• If your teen begins to talk, do not interrupt. Ask questions: Tell me what has you stressed? Has it been happening for a long time? How have you been feeling? Have I done anything to add to your stress? Do not give advice at this point. Just think about collecting information and telling your teen you are there to help.
  • If you are unsure how to help your teen at this point, let you teen know that you are unsure how to help but you can figure it out together. You may feel that it is okay at this point to ask your teen if you could help them by seeking the guidance of a professional who could help you both.

    If your teen is unsure about seeking a professional, ask him/her to think about it, suggest a time frame when you will be asking for an answer, and let him/her know that you may seek guidance to help you as a supporter and parent. By asking your teen to think about this decision and by giving a time frame, you are letting him/her know he/she has time to process your request and that you will be bringing it up again. By stating that you may seek support from a professional lets him/her know that you need help, too, and are willing to seek it out.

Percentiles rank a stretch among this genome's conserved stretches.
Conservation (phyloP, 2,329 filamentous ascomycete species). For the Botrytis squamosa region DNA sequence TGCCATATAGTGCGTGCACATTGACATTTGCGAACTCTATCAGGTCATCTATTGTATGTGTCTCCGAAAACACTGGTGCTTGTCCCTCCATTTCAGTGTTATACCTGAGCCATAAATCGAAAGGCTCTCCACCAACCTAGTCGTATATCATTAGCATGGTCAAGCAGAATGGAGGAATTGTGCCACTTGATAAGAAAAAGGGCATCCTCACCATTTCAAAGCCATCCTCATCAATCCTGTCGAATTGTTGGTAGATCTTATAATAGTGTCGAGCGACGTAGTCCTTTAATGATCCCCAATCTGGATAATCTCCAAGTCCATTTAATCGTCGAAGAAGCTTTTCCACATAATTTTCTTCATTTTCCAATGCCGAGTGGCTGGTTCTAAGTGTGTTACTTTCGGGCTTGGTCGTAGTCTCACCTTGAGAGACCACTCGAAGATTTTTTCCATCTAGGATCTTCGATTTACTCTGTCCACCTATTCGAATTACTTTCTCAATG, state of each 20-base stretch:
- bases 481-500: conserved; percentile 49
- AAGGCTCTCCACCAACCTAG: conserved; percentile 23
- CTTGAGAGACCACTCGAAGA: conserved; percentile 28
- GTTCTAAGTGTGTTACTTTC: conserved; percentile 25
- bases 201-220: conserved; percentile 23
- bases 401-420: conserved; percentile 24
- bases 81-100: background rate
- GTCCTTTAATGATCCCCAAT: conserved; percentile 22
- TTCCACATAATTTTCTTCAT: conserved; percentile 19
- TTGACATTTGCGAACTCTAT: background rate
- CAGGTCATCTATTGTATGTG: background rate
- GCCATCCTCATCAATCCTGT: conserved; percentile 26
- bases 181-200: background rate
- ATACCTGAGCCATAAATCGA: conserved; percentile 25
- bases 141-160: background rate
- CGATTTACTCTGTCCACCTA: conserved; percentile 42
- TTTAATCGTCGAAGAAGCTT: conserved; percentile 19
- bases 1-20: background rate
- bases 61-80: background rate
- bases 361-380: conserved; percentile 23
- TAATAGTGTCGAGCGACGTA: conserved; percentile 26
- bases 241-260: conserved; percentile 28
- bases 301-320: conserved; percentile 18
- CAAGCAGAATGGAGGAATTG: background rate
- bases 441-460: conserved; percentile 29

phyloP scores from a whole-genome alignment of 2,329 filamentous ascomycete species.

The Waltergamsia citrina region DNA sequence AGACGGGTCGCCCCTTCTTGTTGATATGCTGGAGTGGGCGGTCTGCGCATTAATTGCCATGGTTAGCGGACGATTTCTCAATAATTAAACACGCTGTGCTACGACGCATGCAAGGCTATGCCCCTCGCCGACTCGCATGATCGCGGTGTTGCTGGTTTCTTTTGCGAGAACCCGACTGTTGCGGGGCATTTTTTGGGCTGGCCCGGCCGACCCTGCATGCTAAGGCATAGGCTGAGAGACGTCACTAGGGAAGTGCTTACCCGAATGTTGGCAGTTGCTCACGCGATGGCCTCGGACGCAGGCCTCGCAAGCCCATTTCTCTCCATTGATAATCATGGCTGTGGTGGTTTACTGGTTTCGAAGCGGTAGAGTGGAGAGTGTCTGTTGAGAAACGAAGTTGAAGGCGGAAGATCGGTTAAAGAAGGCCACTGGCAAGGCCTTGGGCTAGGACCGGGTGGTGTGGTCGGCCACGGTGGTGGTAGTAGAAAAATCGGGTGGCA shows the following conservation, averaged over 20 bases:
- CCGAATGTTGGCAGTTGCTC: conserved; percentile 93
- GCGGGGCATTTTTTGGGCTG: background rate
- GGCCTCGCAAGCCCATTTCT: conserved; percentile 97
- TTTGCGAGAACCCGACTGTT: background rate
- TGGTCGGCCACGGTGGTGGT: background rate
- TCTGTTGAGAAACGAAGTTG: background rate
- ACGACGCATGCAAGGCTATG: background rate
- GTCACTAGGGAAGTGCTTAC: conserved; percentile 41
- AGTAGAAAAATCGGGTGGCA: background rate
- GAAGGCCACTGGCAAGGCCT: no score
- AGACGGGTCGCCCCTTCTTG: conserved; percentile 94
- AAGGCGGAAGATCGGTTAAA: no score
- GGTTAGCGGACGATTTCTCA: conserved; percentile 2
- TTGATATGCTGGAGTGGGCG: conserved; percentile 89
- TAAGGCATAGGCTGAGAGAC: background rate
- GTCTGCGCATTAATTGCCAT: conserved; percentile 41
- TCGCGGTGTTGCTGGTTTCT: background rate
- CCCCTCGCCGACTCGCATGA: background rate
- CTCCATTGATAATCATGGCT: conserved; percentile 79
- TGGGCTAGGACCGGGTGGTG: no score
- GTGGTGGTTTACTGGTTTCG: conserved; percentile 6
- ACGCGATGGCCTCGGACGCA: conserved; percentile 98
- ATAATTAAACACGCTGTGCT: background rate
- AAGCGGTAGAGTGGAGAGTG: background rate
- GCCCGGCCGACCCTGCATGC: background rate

• Seek a professional (e.g. counsellor, guidance counsellor, mental health clinician, or therapist) to give you guidance if you are unsure how to handle the information you have been given or the lack of information you have been given (your teen has not opened up to you).
  • You might want to consider talking with a professional for your own support. A professional may help you process the thoughts and feelings you are experiencing. Quite often parents wonder what they have done to cause this problem and experience numerous feelings like anger, fear, panic, worry, and frustration.
  • Try to keep an open line of communication on this topic, let her/him know she/he can express her/his feelings, and praise your teen when she/he is successful.

What not to do as a parent who has discovered that your teen is self-harming/injuring?

As a parent there are behaviors you do not want to engage in when dealing with a teen that is self-harming /injuring:

  • You do not want to invalidate your teen (e.g. I can’t believe this is what you are doing. What the hell is wrong with you? or What are you thinking?) Teens who self-harm are already feeling invalidated by themselves. They do not need other people who love them to continue this pattern.